YOU ARE HERE: LAT HomeCollections


Chilling images out of Caltech

October 08, 2006|Diane Haithman

IT'S beginning to look a lot like Christmas -- or your winter holiday of choice -- for Caltech physics professor Ken Libbrecht: His photographs of snowflakes are featured on a new series of U.S. postage stamps.

"They just called me out of the blue," Libbrecht said last week. Although the call came months ago, he couldn't tell anyone because "for the longest time, I was sworn to secrecy."

Actually, it's not Libbrecht's photographs but four images based on them that appear on the Holiday Snowflakes series. The stamps were scheduled to go on sale Friday. "I gave them a bunch of choices and they picked the four," he said.

While his Caltech colleagues keep tabs on the San Andreas Fault and other such matters, Libbrecht, a native of snowy North Dakota, has spent about five years studying the physics of snowflake formation in hopes of gaining clues to crystal growth that may have wider application.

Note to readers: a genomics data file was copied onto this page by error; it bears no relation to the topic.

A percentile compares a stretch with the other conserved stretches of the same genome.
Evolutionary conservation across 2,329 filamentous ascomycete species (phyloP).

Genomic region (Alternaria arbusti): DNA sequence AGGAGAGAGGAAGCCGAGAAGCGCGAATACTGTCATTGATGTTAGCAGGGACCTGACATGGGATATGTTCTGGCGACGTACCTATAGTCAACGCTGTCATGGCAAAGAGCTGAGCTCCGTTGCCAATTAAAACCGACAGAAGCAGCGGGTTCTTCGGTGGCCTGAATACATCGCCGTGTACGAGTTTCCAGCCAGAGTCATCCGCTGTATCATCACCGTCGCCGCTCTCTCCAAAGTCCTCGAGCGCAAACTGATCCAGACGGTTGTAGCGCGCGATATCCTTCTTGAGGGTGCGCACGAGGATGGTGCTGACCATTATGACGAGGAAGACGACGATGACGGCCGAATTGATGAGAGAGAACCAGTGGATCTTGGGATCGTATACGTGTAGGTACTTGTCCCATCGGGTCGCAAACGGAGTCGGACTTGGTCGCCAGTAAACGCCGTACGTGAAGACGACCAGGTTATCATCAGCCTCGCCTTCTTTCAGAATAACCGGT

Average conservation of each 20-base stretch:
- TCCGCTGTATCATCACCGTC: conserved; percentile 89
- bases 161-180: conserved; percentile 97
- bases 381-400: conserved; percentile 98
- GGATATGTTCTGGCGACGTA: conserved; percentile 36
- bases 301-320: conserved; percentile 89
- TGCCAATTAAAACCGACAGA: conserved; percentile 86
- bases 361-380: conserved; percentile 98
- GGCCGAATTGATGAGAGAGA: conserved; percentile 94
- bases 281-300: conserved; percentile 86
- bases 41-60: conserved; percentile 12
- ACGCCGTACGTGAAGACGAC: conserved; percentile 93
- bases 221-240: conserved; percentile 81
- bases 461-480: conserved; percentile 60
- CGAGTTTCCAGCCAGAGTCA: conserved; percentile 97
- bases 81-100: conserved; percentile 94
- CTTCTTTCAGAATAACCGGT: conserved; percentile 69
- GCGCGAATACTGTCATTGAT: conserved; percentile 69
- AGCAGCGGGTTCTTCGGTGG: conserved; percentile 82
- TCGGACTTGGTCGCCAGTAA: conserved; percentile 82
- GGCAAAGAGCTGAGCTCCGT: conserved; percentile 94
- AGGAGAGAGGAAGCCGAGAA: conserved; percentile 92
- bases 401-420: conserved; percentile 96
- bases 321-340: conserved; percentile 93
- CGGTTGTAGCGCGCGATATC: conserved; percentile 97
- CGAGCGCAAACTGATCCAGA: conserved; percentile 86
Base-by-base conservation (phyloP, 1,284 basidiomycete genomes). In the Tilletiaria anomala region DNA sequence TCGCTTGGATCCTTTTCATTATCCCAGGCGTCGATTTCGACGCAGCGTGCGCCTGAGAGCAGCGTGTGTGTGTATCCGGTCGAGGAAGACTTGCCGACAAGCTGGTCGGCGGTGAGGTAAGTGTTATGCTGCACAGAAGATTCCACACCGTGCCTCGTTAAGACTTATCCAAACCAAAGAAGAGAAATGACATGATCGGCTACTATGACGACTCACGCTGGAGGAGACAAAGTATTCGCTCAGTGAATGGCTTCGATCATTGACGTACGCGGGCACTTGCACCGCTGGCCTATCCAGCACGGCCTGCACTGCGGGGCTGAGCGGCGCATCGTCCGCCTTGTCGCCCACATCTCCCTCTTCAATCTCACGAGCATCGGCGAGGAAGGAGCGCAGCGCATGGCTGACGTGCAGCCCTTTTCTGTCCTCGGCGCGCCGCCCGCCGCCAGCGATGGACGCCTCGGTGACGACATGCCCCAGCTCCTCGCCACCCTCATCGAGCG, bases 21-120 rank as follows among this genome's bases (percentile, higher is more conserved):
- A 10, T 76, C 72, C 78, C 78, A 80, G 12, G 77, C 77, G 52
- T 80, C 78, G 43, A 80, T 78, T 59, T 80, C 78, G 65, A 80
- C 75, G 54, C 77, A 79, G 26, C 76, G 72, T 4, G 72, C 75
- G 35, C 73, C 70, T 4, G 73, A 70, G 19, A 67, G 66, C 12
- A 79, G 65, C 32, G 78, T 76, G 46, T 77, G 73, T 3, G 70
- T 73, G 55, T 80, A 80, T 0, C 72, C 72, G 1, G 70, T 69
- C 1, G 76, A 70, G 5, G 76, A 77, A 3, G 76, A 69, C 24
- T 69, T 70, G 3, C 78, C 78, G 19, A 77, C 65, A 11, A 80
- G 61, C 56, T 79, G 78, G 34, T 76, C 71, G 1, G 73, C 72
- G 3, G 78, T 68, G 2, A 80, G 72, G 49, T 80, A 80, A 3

Besides, he says, ice is cheap and easy to produce: "We use snowflakes for the same reason we use fruit flies: They breed fast."

The author of "Ken Libbrecht's Field Guide to Snowflakes" says his website,, receives about 2 million hits annually.

He began his snowflake research in the lab, growing the crystals in refrigerated coolers and using precision micro-photography to capture the images.

Later, he devised a way of mounting a microscope in a suitcase, allowing him to take his photographic efforts into the field. The microscope is attached to a camera. "The most difficult part these days is getting this complex-looking instrument through airport security," he said.

The key to photographing fallen snowflakes is speed, according to Libbrecht. Even in the cold, the sharper features quickly begin to degrade, leaving the flake looking lumpy instead of lacy.

The snowflakes used on the stamps were photographed in Fairbanks, Alaska; Michigan's chilly Upper Peninsula; and Cochrane in Ontario, Canada.

Does the professor have favorites?

It's the Ontario flakes, he said: "The temperatures are cold, but not too cold, and the weather brings light snow frequently."

But the physicist also likes specimens from Fairbanks, which "sometimes offers some unusual crystal types because it is so cold." He noted: "Warmer climates ... tend to produce less-spectacular crystals."

And what of the widely held belief that no two snowflakes are alike?

"There's a lot of them," Libbrecht said enigmatically -- and revealed nothing more.


Diane Haithman

Los Angeles Times Articles